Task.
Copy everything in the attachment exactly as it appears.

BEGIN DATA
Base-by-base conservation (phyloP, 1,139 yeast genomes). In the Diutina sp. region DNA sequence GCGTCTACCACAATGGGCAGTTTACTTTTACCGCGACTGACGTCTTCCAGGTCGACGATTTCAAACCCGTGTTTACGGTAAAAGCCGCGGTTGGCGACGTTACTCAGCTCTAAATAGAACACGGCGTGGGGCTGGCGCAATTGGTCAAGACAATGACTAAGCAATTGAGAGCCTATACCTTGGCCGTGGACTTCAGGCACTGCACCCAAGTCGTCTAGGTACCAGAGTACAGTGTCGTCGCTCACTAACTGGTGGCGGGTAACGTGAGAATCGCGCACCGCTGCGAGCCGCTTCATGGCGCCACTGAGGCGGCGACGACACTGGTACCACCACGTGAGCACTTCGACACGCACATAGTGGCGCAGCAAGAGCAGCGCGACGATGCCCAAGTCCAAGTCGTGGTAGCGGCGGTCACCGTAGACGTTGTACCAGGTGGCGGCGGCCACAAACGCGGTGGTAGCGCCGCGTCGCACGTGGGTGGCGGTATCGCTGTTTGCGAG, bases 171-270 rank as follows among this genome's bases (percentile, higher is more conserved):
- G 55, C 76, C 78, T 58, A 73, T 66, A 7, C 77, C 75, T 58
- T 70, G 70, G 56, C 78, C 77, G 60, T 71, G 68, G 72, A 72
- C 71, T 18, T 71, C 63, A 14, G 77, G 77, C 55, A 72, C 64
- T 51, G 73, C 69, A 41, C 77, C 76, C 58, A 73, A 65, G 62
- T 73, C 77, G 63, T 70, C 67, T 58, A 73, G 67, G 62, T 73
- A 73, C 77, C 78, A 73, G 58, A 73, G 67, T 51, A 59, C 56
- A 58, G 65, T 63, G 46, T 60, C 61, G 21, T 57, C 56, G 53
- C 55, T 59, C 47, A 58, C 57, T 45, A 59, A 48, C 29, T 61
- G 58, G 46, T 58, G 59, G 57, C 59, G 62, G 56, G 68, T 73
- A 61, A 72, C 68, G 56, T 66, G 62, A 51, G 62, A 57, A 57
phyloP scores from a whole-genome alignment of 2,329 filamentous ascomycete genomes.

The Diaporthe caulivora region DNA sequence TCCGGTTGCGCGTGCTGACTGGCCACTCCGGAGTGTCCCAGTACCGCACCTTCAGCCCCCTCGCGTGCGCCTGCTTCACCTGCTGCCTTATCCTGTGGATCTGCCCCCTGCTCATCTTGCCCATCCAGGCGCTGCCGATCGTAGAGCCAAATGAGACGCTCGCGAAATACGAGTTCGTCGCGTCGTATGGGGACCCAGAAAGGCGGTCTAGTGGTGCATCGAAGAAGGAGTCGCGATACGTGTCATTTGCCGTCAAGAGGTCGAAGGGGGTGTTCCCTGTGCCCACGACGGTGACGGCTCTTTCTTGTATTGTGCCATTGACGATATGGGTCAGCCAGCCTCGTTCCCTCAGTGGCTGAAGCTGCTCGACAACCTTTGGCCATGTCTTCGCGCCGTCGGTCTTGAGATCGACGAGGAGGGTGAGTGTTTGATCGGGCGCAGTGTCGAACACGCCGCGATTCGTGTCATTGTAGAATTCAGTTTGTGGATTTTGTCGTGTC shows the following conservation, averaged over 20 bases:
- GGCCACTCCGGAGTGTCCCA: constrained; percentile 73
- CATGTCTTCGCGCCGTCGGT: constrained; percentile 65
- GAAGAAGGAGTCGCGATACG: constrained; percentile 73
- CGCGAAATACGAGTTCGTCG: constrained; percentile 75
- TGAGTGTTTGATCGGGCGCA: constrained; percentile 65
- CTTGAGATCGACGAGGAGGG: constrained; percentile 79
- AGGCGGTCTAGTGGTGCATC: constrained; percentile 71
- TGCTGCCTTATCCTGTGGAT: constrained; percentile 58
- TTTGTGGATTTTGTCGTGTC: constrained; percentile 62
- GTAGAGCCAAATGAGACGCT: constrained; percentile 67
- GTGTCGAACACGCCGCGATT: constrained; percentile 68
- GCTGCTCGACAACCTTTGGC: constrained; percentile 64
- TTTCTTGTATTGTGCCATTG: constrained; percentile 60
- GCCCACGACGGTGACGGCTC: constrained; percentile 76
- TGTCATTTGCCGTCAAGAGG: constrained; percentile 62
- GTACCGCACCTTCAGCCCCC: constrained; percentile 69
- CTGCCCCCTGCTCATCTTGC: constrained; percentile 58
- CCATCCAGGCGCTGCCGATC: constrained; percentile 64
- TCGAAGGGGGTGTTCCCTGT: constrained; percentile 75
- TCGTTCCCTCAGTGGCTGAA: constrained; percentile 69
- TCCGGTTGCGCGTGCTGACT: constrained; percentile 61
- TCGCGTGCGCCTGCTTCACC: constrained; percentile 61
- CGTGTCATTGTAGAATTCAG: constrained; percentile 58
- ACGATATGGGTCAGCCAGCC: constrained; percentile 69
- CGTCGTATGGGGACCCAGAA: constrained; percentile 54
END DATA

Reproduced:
Base-by-base conservation (phyloP, 1,139 yeast genomes). In the Diutina sp. region DNA sequence GCGTCTACCACAATGGGCAGTTTACTTTTACCGCGACTGACGTCTTCCAGGTCGACGATTTCAAACCCGTGTTTACGGTAAAAGCCGCGGTTGGCGACGTTACTCAGCTCTAAATAGAACACGGCGTGGGGCTGGCGCAATTGGTCAAGACAATGACTAAGCAATTGAGAGCCTATACCTTGGCCGTGGACTTCAGGCACTGCACCCAAGTCGTCTAGGTACCAGAGTACAGTGTCGTCGCTCACTAACTGGTGGCGGGTAACGTGAGAATCGCGCACCGCTGCGAGCCGCTTCATGGCGCCACTGAGGCGGCGACGACACTGGTACCACCACGTGAGCACTTCGACACGCACATAGTGGCGCAGCAAGAGCAGCGCGACGATGCCCAAGTCCAAGTCGTGGTAGCGGCGGTCACCGTAGACGTTGTACCAGGTGGCGGCGGCCACAAACGCGGTGGTAGCGCCGCGTCGCACGTGGGTGGCGGTATCGCTGTTTGCGAG, bases 171-270 rank as follows among this genome's bases (percentile, higher is more conserved):
- G 55, C 76, C 78, T 58, A 73, T 66, A 7, C 77, C 75, T 58
- T 70, G 70, G 56, C 78, C 77, G 60, T 71, G 68, G 72, A 72
- C 71, T 18, T 71, C 63, A 14, G 77, G 77, C 55, A 72, C 64
- T 51, G 73, C 69, A 41, C 77, C 76, C 58, A 73, A 65, G 62
- T 73, C 77, G 63, T 70, C 67, T 58, A 73, G 67, G 62, T 73
- A 73, C 77, C 78, A 73, G 58, A 73, G 67, T 51, A 59, C 56
- A 58, G 65, T 63, G 46, T 60, C 61, G 21, T 57, C 56, G 53
- C 55, T 59, C 47, A 58, C 57, T 45, A 59, A 48, C 29, T 61
- G 58, G 46, T 58, G 59, G 57, C 59, G 62, G 56, G 68, T 73
- A 61, A 72, C 68, G 56, T 66, G 62, A 51, G 62, A 57, A 57
phyloP scores from a whole-genome alignment of 2,329 filamentous ascomycete genomes.

The Diaporthe caulivora region DNA sequence TCCGGTTGCGCGTGCTGACTGGCCACTCCGGAGTGTCCCAGTACCGCACCTTCAGCCCCCTCGCGTGCGCCTGCTTCACCTGCTGCCTTATCCTGTGGATCTGCCCCCTGCTCATCTTGCCCATCCAGGCGCTGCCGATCGTAGAGCCAAATGAGACGCTCGCGAAATACGAGTTCGTCGCGTCGTATGGGGACCCAGAAAGGCGGTCTAGTGGTGCATCGAAGAAGGAGTCGCGATACGTGTCATTTGCCGTCAAGAGGTCGAAGGGGGTGTTCCCTGTGCCCACGACGGTGACGGCTCTTTCTTGTATTGTGCCATTGACGATATGGGTCAGCCAGCCTCGTTCCCTCAGTGGCTGAAGCTGCTCGACAACCTTTGGCCATGTCTTCGCGCCGTCGGTCTTGAGATCGACGAGGAGGGTGAGTGTTTGATCGGGCGCAGTGTCGAACACGCCGCGATTCGTGTCATTGTAGAATTCAGTTTGTGGATTTTGTCGTGTC shows the following conservation, averaged over 20 bases:
- GGCCACTCCGGAGTGTCCCA: constrained; percentile 73
- CATGTCTTCGCGCCGTCGGT: constrained; percentile 65
- GAAGAAGGAGTCGCGATACG: constrained; percentile 73
- CGCGAAATACGAGTTCGTCG: constrained; percentile 75
- TGAGTGTTTGATCGGGCGCA: constrained; percentile 65
- CTTGAGATCGACGAGGAGGG: constrained; percentile 79
- AGGCGGTCTAGTGGTGCATC: constrained; percentile 71
- TGCTGCCTTATCCTGTGGAT: constrained; percentile 58
- TTTGTGGATTTTGTCGTGTC: constrained; percentile 62
- GTAGAGCCAAATGAGACGCT: constrained; percentile 67
- GTGTCGAACACGCCGCGATT: constrained; percentile 68
- GCTGCTCGACAACCTTTGGC: constrained; percentile 64
- TTTCTTGTATTGTGCCATTG: constrained; percentile 60
- GCCCACGACGGTGACGGCTC: constrained; percentile 76
- TGTCATTTGCCGTCAAGAGG: constrained; percentile 62
- GTACCGCACCTTCAGCCCCC: constrained; percentile 69
- CTGCCCCCTGCTCATCTTGC: constrained; percentile 58
- CCATCCAGGCGCTGCCGATC: constrained; percentile 64
- TCGAAGGGGGTGTTCCCTGT: constrained; percentile 75
- TCGTTCCCTCAGTGGCTGAA: constrained; percentile 69
- TCCGGTTGCGCGTGCTGACT: constrained; percentile 61
- TCGCGTGCGCCTGCTTCACC: constrained; percentile 61
- CGTGTCATTGTAGAATTCAG: constrained; percentile 58
- ACGATATGGGTCAGCCAGCC: constrained; percentile 69
- CGTCGTATGGGGACCCAGAA: constrained; percentile 54